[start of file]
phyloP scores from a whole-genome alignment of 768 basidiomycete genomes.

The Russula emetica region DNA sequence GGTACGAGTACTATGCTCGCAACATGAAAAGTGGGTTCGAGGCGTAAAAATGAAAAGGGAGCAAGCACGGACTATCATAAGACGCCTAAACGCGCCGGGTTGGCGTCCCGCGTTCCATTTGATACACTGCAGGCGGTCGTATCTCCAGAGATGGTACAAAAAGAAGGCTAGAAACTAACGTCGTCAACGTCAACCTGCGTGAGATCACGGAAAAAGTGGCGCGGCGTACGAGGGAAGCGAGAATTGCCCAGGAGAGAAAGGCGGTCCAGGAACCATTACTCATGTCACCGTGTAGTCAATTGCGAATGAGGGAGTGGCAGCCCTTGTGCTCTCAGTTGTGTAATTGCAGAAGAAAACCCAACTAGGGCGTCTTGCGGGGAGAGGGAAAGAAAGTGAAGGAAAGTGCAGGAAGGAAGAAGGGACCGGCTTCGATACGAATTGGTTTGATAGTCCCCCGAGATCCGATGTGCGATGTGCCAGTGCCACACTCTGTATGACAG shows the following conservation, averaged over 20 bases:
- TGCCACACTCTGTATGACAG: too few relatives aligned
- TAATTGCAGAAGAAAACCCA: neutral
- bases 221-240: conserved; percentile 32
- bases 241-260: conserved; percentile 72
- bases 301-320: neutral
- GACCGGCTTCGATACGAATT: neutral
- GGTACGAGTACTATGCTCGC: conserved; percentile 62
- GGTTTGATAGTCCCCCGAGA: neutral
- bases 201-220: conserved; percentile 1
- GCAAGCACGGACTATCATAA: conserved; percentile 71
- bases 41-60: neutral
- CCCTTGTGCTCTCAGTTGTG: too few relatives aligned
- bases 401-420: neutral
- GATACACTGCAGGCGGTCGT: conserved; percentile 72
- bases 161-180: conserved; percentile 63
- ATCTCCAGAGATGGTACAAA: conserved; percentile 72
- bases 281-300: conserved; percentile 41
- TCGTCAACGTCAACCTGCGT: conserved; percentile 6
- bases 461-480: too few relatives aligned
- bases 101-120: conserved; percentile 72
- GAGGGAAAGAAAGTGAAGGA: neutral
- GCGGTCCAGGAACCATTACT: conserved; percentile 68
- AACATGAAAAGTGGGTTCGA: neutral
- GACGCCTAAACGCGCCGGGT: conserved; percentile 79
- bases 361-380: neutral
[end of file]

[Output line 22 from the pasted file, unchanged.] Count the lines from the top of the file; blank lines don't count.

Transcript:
- bases 101-120: conserved; percentile 72